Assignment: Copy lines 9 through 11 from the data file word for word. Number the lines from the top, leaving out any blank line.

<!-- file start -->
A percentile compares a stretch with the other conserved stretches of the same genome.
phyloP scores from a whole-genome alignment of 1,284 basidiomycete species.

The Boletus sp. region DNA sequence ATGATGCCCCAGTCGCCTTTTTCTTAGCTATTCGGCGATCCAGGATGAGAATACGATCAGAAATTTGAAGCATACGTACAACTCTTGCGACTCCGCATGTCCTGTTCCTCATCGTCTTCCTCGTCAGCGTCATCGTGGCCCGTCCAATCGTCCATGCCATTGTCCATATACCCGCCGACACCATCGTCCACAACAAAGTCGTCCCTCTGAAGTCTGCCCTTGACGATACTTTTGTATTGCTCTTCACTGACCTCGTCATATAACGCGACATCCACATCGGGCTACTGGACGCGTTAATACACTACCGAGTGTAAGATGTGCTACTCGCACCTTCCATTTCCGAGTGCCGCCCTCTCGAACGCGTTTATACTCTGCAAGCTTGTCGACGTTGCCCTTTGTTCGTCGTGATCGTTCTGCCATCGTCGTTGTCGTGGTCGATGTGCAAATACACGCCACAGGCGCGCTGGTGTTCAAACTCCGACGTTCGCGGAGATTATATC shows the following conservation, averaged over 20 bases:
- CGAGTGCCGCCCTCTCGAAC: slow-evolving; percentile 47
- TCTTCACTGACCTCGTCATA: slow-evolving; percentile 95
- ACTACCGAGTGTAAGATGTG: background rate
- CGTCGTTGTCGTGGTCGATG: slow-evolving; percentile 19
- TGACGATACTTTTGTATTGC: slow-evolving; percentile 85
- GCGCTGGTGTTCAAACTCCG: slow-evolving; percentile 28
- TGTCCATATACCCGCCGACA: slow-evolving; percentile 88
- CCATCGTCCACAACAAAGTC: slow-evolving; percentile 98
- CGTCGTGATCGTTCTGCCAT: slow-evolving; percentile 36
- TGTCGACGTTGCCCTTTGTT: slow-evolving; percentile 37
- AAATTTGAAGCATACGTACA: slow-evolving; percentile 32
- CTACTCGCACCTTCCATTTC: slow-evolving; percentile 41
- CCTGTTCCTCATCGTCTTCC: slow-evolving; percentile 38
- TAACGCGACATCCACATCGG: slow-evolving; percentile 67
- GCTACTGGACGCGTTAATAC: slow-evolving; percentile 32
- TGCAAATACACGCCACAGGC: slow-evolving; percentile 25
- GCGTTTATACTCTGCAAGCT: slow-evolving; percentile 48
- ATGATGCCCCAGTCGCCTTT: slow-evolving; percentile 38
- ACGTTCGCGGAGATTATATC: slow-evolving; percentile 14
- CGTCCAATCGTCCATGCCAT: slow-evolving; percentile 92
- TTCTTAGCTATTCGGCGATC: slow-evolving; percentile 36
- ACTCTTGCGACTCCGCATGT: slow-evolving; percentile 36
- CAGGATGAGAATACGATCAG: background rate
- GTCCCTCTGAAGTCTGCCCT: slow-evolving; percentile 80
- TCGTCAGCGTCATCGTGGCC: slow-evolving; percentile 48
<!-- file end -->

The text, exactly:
- GCGCTGGTGTTCAAACTCCG: slow-evolving; percentile 28
- TGTCCATATACCCGCCGACA: slow-evolving; percentile 88
- CCATCGTCCACAACAAAGTC: slow-evolving; percentile 98